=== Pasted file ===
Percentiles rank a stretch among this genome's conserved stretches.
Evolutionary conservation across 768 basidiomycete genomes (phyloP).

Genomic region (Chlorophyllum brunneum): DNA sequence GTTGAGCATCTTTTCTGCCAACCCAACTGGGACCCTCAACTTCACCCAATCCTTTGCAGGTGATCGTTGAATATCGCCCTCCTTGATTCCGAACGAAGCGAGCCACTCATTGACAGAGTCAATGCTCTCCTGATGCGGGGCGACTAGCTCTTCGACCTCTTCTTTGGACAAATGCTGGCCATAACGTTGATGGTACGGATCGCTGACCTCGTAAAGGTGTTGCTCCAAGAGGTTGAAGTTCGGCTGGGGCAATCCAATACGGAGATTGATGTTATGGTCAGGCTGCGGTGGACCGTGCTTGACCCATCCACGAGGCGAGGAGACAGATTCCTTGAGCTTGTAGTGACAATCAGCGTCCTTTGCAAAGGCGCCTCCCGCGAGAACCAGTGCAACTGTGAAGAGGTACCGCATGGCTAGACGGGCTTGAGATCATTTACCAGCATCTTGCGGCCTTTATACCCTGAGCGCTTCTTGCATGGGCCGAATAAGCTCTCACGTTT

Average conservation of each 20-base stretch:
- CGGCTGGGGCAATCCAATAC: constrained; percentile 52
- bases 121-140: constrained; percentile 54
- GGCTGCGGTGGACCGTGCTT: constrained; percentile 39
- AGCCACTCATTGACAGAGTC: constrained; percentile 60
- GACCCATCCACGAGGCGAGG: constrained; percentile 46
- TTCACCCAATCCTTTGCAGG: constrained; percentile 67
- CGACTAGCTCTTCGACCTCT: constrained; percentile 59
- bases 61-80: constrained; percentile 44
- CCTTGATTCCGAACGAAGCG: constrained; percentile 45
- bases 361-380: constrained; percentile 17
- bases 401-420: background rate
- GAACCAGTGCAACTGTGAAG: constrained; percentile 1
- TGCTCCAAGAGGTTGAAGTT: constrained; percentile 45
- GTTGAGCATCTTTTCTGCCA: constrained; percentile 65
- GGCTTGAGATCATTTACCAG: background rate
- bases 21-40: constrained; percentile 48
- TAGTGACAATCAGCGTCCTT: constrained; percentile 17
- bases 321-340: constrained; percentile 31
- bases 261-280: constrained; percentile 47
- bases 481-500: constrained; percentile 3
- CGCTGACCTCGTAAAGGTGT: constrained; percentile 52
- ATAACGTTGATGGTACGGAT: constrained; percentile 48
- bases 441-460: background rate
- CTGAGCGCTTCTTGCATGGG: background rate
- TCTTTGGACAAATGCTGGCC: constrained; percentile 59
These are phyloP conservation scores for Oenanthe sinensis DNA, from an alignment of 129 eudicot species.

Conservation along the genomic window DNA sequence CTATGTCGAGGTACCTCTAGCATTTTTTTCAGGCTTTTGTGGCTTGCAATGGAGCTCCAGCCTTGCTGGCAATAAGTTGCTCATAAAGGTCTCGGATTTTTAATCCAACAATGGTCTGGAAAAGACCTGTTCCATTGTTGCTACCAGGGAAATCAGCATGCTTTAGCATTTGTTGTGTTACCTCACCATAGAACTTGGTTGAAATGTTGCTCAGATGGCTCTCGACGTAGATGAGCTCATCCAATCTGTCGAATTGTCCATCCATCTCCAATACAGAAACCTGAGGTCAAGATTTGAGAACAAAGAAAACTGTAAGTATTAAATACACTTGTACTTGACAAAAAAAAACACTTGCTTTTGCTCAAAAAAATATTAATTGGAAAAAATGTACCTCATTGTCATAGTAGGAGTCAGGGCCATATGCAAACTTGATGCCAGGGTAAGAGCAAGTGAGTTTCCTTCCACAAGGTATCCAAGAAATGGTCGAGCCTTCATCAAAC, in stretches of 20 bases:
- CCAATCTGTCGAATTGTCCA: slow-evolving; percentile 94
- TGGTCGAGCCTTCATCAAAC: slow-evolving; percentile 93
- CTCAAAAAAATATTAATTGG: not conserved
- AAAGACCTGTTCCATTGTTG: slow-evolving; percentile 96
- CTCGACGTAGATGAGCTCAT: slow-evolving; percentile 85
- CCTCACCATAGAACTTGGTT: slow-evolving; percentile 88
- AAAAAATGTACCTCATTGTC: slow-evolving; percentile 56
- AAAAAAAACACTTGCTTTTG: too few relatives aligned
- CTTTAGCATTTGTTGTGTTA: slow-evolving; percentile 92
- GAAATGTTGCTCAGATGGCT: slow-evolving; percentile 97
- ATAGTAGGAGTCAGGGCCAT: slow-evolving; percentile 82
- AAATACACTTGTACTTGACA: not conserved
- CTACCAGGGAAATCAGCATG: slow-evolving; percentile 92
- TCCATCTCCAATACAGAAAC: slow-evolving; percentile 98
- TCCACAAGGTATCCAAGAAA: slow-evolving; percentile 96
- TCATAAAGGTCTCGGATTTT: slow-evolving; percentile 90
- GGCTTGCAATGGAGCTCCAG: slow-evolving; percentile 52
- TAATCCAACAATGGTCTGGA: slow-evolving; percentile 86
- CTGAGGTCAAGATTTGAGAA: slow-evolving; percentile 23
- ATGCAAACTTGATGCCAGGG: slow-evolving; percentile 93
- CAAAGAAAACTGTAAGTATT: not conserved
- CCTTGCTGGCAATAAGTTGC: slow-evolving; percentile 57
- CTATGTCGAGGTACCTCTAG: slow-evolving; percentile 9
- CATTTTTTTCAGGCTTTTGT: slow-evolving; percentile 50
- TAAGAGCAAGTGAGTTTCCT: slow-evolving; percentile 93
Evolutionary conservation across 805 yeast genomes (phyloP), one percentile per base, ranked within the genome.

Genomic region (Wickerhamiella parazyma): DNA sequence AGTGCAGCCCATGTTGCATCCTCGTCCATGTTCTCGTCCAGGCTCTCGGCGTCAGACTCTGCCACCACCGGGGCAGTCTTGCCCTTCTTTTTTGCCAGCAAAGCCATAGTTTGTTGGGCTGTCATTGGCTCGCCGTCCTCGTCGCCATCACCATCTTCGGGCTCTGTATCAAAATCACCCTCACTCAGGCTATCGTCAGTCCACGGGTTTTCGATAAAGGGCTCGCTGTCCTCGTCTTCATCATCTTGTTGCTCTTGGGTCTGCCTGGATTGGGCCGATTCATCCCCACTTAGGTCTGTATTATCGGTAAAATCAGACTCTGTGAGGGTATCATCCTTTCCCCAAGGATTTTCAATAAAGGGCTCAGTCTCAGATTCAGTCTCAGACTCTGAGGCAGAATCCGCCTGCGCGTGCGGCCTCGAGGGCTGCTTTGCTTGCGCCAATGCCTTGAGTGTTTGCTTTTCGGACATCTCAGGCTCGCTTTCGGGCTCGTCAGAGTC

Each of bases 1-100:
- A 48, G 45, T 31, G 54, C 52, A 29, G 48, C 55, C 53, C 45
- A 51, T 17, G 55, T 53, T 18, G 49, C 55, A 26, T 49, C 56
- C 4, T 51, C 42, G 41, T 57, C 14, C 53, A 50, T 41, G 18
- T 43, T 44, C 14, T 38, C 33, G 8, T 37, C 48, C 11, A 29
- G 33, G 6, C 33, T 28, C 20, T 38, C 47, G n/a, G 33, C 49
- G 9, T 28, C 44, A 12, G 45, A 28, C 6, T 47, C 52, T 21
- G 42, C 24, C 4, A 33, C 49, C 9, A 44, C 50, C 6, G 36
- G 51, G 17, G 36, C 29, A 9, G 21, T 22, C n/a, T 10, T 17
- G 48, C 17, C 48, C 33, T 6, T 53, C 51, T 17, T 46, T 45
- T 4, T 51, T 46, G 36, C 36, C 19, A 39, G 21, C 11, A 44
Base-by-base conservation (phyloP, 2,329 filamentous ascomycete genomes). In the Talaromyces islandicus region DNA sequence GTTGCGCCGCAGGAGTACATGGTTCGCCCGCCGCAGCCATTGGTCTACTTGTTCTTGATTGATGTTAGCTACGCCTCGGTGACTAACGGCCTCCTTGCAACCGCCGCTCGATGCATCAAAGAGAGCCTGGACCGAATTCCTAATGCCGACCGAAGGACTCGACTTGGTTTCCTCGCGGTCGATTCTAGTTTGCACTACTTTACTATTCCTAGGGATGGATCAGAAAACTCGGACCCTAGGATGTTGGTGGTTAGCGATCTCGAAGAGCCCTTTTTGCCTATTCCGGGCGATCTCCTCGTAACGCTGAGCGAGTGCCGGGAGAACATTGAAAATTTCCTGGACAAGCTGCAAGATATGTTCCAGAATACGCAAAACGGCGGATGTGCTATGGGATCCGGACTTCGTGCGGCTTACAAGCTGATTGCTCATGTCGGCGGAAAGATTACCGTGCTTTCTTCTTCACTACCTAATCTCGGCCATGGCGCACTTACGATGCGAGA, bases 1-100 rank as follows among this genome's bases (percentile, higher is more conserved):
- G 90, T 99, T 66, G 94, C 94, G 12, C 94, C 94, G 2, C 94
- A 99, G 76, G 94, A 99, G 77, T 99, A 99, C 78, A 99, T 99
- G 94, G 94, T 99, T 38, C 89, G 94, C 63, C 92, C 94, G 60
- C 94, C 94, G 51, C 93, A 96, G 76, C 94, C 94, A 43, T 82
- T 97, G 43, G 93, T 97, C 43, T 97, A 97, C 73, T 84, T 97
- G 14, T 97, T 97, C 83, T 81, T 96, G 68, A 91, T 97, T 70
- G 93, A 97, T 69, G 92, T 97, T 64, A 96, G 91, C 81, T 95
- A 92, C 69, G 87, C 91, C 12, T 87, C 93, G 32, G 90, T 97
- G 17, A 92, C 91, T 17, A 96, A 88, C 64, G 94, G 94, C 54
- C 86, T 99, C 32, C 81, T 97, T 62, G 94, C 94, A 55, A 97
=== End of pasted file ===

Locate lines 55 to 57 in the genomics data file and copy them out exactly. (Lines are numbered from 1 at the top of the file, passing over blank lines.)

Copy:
- CATTTTTTTCAGGCTTTTGT: slow-evolving; percentile 50
- TAAGAGCAAGTGAGTTTCCT: slow-evolving; percentile 93
Evolutionary conservation across 805 yeast genomes (phyloP), one percentile per base, ranked within the genome.